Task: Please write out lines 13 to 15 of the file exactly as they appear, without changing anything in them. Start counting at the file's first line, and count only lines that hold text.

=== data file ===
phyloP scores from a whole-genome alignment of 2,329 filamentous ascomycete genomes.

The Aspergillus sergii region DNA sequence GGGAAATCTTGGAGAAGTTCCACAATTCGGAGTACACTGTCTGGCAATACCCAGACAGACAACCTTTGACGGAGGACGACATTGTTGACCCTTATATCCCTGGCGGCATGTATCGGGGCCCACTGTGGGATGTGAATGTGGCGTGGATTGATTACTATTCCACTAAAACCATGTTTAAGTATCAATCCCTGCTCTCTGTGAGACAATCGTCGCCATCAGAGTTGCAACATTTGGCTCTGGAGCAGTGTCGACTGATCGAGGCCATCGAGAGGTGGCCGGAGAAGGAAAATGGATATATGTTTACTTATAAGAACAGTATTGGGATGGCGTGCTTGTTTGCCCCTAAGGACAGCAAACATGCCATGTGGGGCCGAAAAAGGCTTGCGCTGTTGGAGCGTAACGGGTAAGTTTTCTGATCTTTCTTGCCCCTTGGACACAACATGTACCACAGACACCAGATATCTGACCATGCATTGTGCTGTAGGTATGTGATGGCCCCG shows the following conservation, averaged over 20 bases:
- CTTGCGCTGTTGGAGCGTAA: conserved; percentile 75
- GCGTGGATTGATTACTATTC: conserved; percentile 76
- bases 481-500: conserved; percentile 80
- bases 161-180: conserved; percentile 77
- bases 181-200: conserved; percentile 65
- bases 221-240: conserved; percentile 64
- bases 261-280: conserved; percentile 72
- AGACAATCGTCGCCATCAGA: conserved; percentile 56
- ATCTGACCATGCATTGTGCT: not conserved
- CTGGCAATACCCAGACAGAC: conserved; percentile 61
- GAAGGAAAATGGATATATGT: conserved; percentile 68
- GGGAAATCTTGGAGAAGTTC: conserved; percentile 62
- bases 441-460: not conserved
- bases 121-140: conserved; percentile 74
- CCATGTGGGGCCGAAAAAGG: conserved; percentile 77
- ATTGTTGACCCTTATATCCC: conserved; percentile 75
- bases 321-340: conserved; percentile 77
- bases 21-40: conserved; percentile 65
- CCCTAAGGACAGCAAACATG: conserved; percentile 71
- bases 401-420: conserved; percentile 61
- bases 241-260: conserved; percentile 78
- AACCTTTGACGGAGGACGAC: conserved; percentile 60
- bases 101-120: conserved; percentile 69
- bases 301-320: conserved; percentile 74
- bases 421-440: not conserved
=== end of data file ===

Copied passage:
- GAAGGAAAATGGATATATGT: conserved; percentile 68
- GGGAAATCTTGGAGAAGTTC: conserved; percentile 62
- bases 441-460: not conserved